Alabama hay grower Thomas Ridgeway talks about how he'll be determining the prices of his high-quality horse hay next spring.
Thomas Ridgeway is already thinking about how to price his high-quality horse-hay crop next year.
"We won't get around to actually setting our prices until late winter-early spring," notes Ridgeway, of Circle R Farms near Fyffe, AL. He puts up Bermudagrass hay in small square bales on 84 acres.
"Right now, we're trying to get a handle on what input prices might do. We've been hearing some things about potash prices that are making us a little nervous. Along with nitrogen, it's our biggest single production cost."
Ridgeway's main market: recreational horse owners and boarding stables located within 100 miles of his farm. He also works with a hay broker in northern Georgia to market his hay around Atlanta.
For local customers, Ridgeway bases price on in-the-field pickup. This year, he charged $4.50/bale. "That's if they loaded the hay themselves," he says. "If we did the loading, we'd tack on another 25 cents a bale."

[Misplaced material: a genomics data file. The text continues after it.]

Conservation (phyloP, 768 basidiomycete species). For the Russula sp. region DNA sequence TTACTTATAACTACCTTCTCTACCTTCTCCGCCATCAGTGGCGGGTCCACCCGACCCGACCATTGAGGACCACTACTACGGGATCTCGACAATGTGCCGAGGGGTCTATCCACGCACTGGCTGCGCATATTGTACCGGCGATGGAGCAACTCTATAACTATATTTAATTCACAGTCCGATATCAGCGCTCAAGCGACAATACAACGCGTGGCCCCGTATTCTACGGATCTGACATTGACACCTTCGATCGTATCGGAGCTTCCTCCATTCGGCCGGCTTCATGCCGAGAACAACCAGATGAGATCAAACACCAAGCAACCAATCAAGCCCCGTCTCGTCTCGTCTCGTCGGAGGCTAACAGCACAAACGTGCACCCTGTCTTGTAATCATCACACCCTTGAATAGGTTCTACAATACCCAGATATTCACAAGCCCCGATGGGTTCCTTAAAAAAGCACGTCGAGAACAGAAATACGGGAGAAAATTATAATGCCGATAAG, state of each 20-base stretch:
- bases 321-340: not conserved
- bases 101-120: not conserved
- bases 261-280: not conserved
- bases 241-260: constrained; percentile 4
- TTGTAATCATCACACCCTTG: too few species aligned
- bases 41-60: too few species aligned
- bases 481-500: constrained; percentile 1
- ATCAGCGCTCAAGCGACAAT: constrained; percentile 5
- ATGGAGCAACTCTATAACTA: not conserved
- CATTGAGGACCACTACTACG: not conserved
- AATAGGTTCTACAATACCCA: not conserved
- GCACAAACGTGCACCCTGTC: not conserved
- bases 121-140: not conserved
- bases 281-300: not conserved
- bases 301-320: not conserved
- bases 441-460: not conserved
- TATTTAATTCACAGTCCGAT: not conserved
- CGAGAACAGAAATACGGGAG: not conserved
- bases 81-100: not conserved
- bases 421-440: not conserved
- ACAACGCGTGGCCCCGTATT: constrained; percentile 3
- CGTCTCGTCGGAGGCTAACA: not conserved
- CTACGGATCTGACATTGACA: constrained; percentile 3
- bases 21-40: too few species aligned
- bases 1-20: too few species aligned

In a typical year, Ridgeway makes 10,000 bales, each weighing between 50 and 55 lbs, in three cuttings. This year, he figures he put up 9,000 bales. "A tornado went through here in April and that put us little behind. Then, once we got into the growing season, we had to deal with some wet weather. It made it difficult to stay on our cutting schedule."
Ridgeway still has about one-third of his small square production in inventory. "Sales usually slack off a little bit around this time of year. It starts picking up again when the cold weather hits. Most years, we're sold out by late March or early April. That's likely to be the case this year."
The grower also puts about 600 acres of mixed grass hay into 4 x 5', net-wrapped round bales, mostly marketed to local beef producers. His selling price was $28-30/roll in the field. He received $45/roll for net-wrapped Bermudagrass hay packaged in round bales.
"With the round bales, it seems like there's a little more competition each year from people who put up hay without worrying about their net return. They just want to get rid of it. That holds prices down a little bit. At the same time, though, we have returning customers who know our product, so they're willing to pay a little more."
To contact Ridgeway, call 256-601-6120 or email firstname.lastname@example.org.